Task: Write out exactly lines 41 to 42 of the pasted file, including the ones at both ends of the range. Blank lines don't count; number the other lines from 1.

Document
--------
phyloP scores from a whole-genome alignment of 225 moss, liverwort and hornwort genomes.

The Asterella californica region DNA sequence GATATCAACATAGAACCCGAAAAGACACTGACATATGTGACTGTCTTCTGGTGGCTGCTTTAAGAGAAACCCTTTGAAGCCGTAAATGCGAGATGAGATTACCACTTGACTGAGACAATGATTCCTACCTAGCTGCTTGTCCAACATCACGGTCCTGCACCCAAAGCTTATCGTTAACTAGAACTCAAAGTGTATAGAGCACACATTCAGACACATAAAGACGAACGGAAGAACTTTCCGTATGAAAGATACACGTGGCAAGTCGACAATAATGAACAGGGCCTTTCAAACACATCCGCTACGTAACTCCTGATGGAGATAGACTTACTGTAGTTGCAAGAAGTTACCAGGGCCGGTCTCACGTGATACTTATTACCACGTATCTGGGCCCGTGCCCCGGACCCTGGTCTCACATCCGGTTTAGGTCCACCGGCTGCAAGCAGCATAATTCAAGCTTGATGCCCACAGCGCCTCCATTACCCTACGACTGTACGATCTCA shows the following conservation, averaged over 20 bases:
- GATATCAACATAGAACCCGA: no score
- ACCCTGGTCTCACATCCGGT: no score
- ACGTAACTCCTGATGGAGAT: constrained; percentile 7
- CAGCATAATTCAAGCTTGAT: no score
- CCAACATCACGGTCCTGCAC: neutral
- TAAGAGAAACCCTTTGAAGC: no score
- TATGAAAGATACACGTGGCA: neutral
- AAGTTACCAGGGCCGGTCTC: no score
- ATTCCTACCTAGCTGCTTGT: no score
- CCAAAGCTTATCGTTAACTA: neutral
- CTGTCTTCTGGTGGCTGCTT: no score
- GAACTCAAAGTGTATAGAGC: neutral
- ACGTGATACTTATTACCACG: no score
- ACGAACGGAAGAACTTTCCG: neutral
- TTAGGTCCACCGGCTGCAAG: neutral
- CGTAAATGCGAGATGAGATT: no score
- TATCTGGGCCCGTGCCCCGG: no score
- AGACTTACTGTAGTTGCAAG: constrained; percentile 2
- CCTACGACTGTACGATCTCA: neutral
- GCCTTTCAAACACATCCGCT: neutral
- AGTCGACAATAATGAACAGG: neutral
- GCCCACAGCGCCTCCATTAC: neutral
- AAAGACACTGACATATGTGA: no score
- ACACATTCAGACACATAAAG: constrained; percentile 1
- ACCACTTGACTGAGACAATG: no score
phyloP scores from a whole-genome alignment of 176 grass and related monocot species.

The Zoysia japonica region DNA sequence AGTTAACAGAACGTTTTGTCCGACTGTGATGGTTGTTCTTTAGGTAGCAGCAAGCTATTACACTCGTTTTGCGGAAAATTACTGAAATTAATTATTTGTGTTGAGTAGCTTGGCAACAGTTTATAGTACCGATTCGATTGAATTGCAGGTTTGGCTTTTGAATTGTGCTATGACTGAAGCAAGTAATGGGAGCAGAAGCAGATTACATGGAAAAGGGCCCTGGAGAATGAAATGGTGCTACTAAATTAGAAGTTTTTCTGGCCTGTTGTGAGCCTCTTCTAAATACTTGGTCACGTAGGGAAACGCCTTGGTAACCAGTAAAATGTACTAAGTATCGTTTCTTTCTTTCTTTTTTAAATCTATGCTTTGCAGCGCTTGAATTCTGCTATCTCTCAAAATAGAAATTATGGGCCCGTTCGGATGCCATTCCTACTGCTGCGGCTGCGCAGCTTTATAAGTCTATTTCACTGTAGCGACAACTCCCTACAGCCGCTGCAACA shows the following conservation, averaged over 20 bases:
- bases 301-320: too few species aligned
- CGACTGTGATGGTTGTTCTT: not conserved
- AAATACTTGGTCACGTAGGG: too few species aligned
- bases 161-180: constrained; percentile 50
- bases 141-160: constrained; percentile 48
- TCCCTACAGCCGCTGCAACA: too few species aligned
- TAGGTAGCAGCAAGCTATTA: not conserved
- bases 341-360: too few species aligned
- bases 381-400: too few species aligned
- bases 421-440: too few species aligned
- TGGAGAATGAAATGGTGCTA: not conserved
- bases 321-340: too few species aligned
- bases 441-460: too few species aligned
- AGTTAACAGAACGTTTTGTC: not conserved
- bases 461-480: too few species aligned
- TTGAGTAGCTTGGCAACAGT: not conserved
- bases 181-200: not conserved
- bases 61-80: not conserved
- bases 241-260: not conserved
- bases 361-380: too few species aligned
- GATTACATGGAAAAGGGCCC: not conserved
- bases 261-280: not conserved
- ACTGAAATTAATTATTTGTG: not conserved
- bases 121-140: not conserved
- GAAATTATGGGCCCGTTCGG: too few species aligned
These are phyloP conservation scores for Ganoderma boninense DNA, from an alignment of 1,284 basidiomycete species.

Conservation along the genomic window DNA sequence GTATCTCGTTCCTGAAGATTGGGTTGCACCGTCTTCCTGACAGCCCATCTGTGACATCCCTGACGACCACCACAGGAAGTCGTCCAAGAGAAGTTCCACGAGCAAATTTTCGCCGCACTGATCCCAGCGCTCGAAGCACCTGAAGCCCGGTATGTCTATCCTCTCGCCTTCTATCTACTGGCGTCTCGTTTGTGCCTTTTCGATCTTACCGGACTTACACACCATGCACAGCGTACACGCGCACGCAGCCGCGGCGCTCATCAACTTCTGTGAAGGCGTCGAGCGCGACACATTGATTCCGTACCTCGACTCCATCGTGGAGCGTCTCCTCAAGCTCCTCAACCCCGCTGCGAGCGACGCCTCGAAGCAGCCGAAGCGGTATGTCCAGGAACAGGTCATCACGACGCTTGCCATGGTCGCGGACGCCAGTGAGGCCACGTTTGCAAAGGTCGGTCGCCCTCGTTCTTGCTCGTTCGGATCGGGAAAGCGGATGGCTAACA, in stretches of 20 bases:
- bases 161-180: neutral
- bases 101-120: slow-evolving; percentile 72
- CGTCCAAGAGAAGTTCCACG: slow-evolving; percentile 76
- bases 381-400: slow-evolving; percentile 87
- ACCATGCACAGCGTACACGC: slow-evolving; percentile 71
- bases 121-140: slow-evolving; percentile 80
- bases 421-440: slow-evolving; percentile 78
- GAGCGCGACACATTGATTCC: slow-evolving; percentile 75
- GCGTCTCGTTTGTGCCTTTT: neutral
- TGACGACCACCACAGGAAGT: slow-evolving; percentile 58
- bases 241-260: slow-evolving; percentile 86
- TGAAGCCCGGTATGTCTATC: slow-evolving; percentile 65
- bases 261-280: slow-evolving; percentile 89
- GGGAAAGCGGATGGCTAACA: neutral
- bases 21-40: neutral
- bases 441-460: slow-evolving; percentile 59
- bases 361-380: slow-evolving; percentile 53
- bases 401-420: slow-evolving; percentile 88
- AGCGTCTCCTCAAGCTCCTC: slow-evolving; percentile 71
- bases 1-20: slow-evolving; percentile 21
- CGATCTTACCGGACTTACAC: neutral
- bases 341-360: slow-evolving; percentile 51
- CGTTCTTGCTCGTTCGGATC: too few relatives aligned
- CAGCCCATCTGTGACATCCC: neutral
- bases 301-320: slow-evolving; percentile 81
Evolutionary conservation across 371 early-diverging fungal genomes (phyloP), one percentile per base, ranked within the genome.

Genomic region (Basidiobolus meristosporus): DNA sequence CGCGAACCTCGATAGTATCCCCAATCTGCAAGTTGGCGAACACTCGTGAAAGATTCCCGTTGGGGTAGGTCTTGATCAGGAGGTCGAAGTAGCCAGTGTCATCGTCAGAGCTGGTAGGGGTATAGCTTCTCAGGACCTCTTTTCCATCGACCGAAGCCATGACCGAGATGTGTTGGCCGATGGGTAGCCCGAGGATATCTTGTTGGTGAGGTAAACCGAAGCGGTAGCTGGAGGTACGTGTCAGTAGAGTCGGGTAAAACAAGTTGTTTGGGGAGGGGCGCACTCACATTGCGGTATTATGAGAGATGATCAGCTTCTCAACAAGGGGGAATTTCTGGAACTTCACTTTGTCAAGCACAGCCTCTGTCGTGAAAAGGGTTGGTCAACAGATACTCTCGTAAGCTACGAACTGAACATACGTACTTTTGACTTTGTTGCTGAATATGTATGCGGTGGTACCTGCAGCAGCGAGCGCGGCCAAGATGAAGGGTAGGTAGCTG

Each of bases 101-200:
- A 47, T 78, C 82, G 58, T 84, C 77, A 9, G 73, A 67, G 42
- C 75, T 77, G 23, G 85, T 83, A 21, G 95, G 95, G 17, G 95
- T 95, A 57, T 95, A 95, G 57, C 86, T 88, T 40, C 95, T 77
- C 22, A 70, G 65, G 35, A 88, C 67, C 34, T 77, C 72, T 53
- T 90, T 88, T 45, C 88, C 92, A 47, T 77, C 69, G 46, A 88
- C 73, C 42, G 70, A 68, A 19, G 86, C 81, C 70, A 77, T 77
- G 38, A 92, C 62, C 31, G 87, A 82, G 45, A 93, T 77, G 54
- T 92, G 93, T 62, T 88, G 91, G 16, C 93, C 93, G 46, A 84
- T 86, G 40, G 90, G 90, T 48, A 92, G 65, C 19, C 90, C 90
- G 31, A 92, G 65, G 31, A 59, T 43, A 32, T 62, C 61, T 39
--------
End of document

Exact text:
- bases 321-340: too few species aligned
- bases 441-460: too few species aligned